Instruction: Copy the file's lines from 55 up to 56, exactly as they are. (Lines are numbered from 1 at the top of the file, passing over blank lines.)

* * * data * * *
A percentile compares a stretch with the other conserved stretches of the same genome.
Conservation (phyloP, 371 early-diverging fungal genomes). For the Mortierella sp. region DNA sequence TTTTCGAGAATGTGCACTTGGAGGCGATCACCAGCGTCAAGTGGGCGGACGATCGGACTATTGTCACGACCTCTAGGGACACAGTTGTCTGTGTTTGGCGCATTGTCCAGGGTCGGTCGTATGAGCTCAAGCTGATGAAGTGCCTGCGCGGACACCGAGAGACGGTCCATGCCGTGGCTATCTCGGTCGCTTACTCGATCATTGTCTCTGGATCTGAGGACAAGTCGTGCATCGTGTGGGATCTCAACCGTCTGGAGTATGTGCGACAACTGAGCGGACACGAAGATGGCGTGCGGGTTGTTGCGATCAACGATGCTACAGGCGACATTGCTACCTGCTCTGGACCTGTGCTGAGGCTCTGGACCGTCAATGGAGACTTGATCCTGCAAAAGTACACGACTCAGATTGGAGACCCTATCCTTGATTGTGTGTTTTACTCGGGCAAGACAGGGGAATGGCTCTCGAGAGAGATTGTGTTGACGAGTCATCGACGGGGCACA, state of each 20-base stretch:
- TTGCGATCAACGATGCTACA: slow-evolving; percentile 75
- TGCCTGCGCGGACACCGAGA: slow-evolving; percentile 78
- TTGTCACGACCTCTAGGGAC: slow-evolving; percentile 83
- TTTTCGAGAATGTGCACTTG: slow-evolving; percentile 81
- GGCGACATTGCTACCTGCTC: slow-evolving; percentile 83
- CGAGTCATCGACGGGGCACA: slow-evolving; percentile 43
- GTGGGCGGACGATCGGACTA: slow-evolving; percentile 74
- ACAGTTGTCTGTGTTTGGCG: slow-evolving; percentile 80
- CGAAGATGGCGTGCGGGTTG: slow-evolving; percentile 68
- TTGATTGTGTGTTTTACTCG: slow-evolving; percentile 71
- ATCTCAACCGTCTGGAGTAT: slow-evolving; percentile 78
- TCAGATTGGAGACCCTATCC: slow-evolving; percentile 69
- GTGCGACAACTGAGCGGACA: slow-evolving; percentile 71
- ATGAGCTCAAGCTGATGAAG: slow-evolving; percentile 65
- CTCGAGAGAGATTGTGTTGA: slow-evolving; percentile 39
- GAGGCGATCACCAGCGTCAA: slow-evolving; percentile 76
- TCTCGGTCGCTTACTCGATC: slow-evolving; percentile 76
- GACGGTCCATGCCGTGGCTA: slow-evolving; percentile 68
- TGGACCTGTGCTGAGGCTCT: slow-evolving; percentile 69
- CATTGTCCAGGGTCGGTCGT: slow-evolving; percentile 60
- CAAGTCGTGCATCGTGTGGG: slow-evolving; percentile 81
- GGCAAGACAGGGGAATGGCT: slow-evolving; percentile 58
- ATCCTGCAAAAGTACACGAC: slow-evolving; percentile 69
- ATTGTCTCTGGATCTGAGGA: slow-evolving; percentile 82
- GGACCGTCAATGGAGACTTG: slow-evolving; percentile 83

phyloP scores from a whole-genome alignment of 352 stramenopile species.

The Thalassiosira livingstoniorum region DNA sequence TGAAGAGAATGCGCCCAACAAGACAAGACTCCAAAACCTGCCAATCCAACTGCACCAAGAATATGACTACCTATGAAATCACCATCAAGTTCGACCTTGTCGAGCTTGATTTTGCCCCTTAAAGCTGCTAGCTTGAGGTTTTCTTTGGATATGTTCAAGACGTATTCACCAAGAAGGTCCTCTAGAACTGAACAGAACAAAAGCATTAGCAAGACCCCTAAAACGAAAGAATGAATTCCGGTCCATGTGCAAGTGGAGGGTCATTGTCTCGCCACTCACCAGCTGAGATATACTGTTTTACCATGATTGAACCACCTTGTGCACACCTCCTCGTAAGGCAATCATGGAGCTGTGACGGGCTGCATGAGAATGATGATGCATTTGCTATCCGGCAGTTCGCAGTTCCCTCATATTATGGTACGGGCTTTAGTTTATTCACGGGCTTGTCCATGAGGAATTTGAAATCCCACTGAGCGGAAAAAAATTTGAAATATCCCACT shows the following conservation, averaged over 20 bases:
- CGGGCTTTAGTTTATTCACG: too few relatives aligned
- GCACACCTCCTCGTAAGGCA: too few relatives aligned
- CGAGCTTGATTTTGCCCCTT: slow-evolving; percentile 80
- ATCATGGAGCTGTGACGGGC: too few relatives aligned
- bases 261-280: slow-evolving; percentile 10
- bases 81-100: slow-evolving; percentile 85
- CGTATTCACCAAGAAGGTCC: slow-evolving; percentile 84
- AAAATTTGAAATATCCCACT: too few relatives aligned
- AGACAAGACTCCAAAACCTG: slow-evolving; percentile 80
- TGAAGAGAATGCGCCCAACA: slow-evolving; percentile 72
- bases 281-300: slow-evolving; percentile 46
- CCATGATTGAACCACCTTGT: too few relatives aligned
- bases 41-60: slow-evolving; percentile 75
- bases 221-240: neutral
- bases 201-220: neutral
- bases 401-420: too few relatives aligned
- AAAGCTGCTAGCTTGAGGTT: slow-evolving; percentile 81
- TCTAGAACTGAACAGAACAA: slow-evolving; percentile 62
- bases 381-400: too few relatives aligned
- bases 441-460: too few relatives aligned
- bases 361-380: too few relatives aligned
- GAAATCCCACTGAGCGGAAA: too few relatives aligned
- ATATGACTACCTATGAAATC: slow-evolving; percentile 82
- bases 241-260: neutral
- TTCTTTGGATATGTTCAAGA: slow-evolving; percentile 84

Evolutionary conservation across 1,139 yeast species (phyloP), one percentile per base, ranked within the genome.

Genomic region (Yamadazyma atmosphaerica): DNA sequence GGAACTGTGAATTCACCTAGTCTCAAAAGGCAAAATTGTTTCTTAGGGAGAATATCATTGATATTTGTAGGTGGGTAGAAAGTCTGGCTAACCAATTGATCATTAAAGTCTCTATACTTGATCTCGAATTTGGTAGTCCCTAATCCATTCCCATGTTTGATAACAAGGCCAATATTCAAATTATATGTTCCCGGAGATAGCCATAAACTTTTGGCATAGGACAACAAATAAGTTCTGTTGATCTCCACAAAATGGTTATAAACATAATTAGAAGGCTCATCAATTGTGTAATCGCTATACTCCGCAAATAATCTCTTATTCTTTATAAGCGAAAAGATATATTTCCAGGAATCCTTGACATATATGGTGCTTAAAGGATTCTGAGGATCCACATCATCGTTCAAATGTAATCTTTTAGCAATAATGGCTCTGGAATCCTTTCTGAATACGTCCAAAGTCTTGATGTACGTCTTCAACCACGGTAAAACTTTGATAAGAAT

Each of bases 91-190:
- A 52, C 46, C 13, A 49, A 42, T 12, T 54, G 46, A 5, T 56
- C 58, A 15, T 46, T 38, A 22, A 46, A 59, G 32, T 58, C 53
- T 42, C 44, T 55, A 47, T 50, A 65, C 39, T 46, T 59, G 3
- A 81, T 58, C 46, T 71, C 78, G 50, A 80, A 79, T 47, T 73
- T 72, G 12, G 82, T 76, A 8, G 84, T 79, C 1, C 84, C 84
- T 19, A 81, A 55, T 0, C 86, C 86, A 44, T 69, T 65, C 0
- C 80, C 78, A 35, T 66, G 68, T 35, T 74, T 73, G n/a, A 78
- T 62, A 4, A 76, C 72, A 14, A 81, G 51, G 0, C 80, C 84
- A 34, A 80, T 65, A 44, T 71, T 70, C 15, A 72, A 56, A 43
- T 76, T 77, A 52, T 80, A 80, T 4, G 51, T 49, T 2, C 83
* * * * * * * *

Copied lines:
Evolutionary conservation across 1,139 yeast species (phyloP), one percentile per base, ranked within the genome.

Genomic region (Yamadazyma atmosphaerica): DNA sequence GGAACTGTGAATTCACCTAGTCTCAAAAGGCAAAATTGTTTCTTAGGGAGAATATCATTGATATTTGTAGGTGGGTAGAAAGTCTGGCTAACCAATTGATCATTAAAGTCTCTATACTTGATCTCGAATTTGGTAGTCCCTAATCCATTCCCATGTTTGATAACAAGGCCAATATTCAAATTATATGTTCCCGGAGATAGCCATAAACTTTTGGCATAGGACAACAAATAAGTTCTGTTGATCTCCACAAAATGGTTATAAACATAATTAGAAGGCTCATCAATTGTGTAATCGCTATACTCCGCAAATAATCTCTTATTCTTTATAAGCGAAAAGATATATTTCCAGGAATCCTTGACATATATGGTGCTTAAAGGATTCTGAGGATCCACATCATCGTTCAAATGTAATCTTTTAGCAATAATGGCTCTGGAATCCTTTCTGAATACGTCCAAAGTCTTGATGTACGTCTTCAACCACGGTAAAACTTTGATAAGAAT